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In 1952 London, 12,000 people died from smog — here's why that matters now

In 1952 London, 12,000 people died from smog — here's why that matters now


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In December 1952, London was trapped in a deadly cloud of fog and pollution for five days — what became known as the Great Smog of 1952.
In December 1952, London was trapped in a deadly cloud of fog and pollution for five days — what became known as the Great Smog of 1952.
Photo: TopFoto / The Image Works

In February 2015, journalist Kate Dawson was browsing the Getty Images website when she stumbled upon an enigmatic black and white photo of a woman with four strings of pearls around her neck and a chiffon scarf around her nose and mouth. The woman was surrounded by an ominous gray haze. “I was just struck by the photo,” Dawson tells The Verge.

That image was taken in December 1952, when London was trapped in a deadly cloud of fog and pollution for five days. At the time, the city ran on cheap coal for everything from generating power to heating homes. So when an anticyclone caused cold air to stagnate over London, the sulfur dioxide, carbon dioxide, and smoke particles mounted — and ended up choking as many as 12,000 people to death.

Trafalgar Square in London during the Great Smog of 1952.
Trafalgar Square in London during the Great Smog of 1952.
Photo: TopFoto / The Image Works

When Dawson realized no books about the Great Smog of 1952 had been written, she decided to pick up the project. But as she researched newspaper clips from the time, she saw that another killer dominated the headlines: a man who had murdered at least six women, stashing their corpses under the floorboards and into the cupboards of his apartment in Notting Hill. “It was just this deluge, it was incredible,” Dawson says. “I couldn’t get around it and I couldn’t find anything about the smog.”

Eventually, Dawson decided to weave the two stories together, in a new book called Death in the Air. The parallels are “bizarre,” Dawson says, if not eerie: both the Great Smog and the serial killer, called John Reginald Christie, asphyxiated innocent people to death, and both spurred the passage of historic legislation. The deadly smog prompted the British government — after much denying any connection between the deaths and pollution — to pass the world’s first Clean Air Act. Christie’s horror story, on the other hand, led to the abolition of the death penalty years later. A neighbor of Christie, named Tim Evans, was accused of killing his own wife and child and executed before Christie confessed to the murders — a wrongful conviction that riled the public.

“It was just this deluge, it was incredible.”

For Dawson, the way the media — and the public — reacted to both stories at the time is very telling of how the world still works to this day. Outlandish tweets and headline-grabbing news often get the most attention, sometimes overshadowing more important stories, she says. “All of this to me just resonated in our time period, and so I thought the juxtaposition was really important,” Dawson says.

With air pollution still making headlines today, The Verge spoke with Dawson about wrongful convictions, why Londoners didn’t freak out about the deadly fog, and whether the Great Smog could still happen today.

The interview has been edited for brevity and clarity.

In the book, you mention a very well-known incident: the smog that killed 20 people and sickened thousands more in Donora, Pennsylvania in 1948. I don’t remember ever reading about London’s Great Smog of 1952 in history books, though. Why is that?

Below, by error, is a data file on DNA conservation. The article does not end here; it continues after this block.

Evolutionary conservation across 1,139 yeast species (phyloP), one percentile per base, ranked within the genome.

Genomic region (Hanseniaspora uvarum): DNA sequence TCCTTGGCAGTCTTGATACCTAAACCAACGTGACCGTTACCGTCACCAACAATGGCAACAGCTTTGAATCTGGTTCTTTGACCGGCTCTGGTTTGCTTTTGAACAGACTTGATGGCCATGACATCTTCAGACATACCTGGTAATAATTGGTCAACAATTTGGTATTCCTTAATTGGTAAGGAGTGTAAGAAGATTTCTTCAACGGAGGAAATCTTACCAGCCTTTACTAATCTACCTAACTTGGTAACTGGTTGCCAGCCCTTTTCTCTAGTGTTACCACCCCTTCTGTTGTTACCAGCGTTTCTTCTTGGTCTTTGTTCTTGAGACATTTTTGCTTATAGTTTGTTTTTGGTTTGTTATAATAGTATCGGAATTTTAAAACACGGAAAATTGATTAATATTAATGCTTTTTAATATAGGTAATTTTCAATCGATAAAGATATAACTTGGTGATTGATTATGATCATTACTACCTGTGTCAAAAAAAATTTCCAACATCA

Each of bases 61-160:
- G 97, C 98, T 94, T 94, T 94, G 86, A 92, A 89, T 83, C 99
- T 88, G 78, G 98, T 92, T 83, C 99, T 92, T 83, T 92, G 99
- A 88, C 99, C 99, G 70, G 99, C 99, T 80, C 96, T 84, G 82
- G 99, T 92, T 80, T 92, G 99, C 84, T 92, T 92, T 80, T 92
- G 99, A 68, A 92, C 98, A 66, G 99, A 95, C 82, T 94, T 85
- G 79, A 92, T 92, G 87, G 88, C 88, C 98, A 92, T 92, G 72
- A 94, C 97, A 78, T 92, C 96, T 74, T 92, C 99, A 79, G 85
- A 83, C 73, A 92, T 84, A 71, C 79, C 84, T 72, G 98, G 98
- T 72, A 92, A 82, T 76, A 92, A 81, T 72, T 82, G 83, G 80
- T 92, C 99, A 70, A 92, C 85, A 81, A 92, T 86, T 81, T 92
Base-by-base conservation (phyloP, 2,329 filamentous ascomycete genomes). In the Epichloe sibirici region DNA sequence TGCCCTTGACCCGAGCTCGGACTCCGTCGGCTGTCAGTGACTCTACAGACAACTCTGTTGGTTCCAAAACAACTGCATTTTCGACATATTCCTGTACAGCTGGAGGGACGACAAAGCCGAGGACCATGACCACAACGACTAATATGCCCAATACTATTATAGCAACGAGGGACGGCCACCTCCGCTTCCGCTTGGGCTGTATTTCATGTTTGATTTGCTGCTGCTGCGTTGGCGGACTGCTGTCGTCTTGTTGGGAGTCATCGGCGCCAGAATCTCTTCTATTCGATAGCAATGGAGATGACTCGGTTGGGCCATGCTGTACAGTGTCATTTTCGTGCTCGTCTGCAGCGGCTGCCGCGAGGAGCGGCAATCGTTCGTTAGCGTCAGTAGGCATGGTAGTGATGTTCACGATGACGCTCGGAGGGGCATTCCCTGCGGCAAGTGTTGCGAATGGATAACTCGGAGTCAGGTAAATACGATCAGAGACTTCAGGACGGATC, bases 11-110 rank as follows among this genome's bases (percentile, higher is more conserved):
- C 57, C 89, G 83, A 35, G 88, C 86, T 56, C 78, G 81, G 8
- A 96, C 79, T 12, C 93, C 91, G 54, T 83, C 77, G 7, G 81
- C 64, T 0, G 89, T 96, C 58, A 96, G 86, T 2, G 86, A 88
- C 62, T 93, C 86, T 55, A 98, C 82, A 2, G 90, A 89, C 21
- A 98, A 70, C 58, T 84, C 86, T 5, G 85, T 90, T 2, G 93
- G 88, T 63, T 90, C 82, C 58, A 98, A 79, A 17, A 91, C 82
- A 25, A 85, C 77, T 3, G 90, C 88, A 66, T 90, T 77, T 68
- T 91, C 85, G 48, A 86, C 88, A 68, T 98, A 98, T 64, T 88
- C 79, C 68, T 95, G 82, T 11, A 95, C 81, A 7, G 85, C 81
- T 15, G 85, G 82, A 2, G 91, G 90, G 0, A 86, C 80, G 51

It is interesting the reaction between the two, and I think it’s very telling about both societies. In 1948, the reaction of the small town was [similar to the one you’d expect for] a natural disaster: they set up a triage center in the community center. It was a concerted effort from everyone in the town to try to get through this. And they recognized it as a deadly disaster. It’s not what happened in the Great Smog of 1952. Really, it was yet another smog, it just lasted a lot longer. And the panic didn’t even come until months later when the death tolls came out and they realized that thousands of people died. And even then there wasn’t panic. So in Donora, there’s a museum dedicated to the event, and there’s nothing like that in London. So you’re talking about two drastically different reactions. So right, in the history books one is represented and one isn’t.

Why didn’t Londoners react with panic?

There are a couple reasons. Number one, we’re talking about 300 years of smog like this. Because of the weather system, this turned into an extraordinarily long and extraordinarily deadly smog but these weather systems, these anticyclones, had come every year; they were always there. They lasted two or three days, usually two, and then they’d be blown away by a wind and all the pollution would float to the atmosphere. That’s just not what happened [in 1952]. It stayed around for five days.

There were people who died in their bed, died in the hospital rooms, and because there were no central computerized systems for the hospitals, there was no data that connected all of the deaths. It was anecdotal evidence. But even the doctors in the hospital said, “You know, we just thought we had a really rough few days.” It didn’t occur to people that this happened across the city. The media didn’t connect it.

London during the Great Smog of 1952.
London during the Great Smog of 1952.
Photo: TopFoto / The Image Works

The Great Smog eventually spurred the passage of the Clean Air Act of 1956 in the UK. What influence did it have on clean-air legislation in the US and around the world?

UK’s Clean Air Act was really the first sort of overarching federal legislation in the world where you had a government, not just local government or state government, that placed some pretty restrictive rules on industry and on local citizens, and provided subsidies so that Londoners could begin to convert from coal-burning fireplaces to smokeless fuel, which is very expensive. It really was a blueprint for other nations to follow.